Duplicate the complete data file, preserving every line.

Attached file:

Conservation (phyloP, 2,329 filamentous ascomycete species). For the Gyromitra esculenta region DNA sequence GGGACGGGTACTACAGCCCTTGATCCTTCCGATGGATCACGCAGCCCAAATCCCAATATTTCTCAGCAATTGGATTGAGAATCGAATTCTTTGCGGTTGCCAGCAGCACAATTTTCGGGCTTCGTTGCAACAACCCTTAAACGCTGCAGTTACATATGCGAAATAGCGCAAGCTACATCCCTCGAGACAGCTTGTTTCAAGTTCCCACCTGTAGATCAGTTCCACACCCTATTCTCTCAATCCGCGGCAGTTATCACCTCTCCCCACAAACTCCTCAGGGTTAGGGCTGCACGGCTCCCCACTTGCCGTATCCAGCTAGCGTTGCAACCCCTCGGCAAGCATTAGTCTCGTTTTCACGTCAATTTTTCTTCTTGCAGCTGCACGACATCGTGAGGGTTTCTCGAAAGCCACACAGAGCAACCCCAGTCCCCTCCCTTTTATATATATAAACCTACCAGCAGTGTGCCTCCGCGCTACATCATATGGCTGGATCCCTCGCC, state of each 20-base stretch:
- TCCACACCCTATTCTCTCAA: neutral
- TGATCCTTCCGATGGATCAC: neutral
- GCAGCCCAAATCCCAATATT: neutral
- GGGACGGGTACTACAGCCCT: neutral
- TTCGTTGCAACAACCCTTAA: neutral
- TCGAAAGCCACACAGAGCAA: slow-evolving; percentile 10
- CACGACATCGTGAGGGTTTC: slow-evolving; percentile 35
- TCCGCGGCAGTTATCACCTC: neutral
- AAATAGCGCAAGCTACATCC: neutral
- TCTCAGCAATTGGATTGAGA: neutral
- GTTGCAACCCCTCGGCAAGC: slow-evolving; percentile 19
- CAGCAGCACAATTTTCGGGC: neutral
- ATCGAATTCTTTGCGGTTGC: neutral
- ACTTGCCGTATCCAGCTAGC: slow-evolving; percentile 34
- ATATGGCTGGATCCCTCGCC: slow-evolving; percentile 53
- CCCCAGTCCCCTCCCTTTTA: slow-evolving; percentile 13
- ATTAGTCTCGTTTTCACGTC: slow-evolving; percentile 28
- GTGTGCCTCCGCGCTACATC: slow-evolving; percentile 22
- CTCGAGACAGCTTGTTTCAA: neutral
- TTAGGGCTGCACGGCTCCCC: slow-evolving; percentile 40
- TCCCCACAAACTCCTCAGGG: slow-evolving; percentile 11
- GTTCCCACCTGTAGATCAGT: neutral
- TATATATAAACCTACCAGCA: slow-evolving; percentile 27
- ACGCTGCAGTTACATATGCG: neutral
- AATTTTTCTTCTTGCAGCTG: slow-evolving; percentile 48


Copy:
Conservation (phyloP, 2,329 filamentous ascomycete species). For the Gyromitra esculenta region DNA sequence GGGACGGGTACTACAGCCCTTGATCCTTCCGATGGATCACGCAGCCCAAATCCCAATATTTCTCAGCAATTGGATTGAGAATCGAATTCTTTGCGGTTGCCAGCAGCACAATTTTCGGGCTTCGTTGCAACAACCCTTAAACGCTGCAGTTACATATGCGAAATAGCGCAAGCTACATCCCTCGAGACAGCTTGTTTCAAGTTCCCACCTGTAGATCAGTTCCACACCCTATTCTCTCAATCCGCGGCAGTTATCACCTCTCCCCACAAACTCCTCAGGGTTAGGGCTGCACGGCTCCCCACTTGCCGTATCCAGCTAGCGTTGCAACCCCTCGGCAAGCATTAGTCTCGTTTTCACGTCAATTTTTCTTCTTGCAGCTGCACGACATCGTGAGGGTTTCTCGAAAGCCACACAGAGCAACCCCAGTCCCCTCCCTTTTATATATATAAACCTACCAGCAGTGTGCCTCCGCGCTACATCATATGGCTGGATCCCTCGCC, state of each 20-base stretch:
- TCCACACCCTATTCTCTCAA: neutral
- TGATCCTTCCGATGGATCAC: neutral
- GCAGCCCAAATCCCAATATT: neutral
- GGGACGGGTACTACAGCCCT: neutral
- TTCGTTGCAACAACCCTTAA: neutral
- TCGAAAGCCACACAGAGCAA: slow-evolving; percentile 10
- CACGACATCGTGAGGGTTTC: slow-evolving; percentile 35
- TCCGCGGCAGTTATCACCTC: neutral
- AAATAGCGCAAGCTACATCC: neutral
- TCTCAGCAATTGGATTGAGA: neutral
- GTTGCAACCCCTCGGCAAGC: slow-evolving; percentile 19
- CAGCAGCACAATTTTCGGGC: neutral
- ATCGAATTCTTTGCGGTTGC: neutral
- ACTTGCCGTATCCAGCTAGC: slow-evolving; percentile 34
- ATATGGCTGGATCCCTCGCC: slow-evolving; percentile 53
- CCCCAGTCCCCTCCCTTTTA: slow-evolving; percentile 13
- ATTAGTCTCGTTTTCACGTC: slow-evolving; percentile 28
- GTGTGCCTCCGCGCTACATC: slow-evolving; percentile 22
- CTCGAGACAGCTTGTTTCAA: neutral
- TTAGGGCTGCACGGCTCCCC: slow-evolving; percentile 40
- TCCCCACAAACTCCTCAGGG: slow-evolving; percentile 11
- GTTCCCACCTGTAGATCAGT: neutral
- TATATATAAACCTACCAGCA: slow-evolving; percentile 27
- ACGCTGCAGTTACATATGCG: neutral
- AATTTTTCTTCTTGCAGCTG: slow-evolving; percentile 48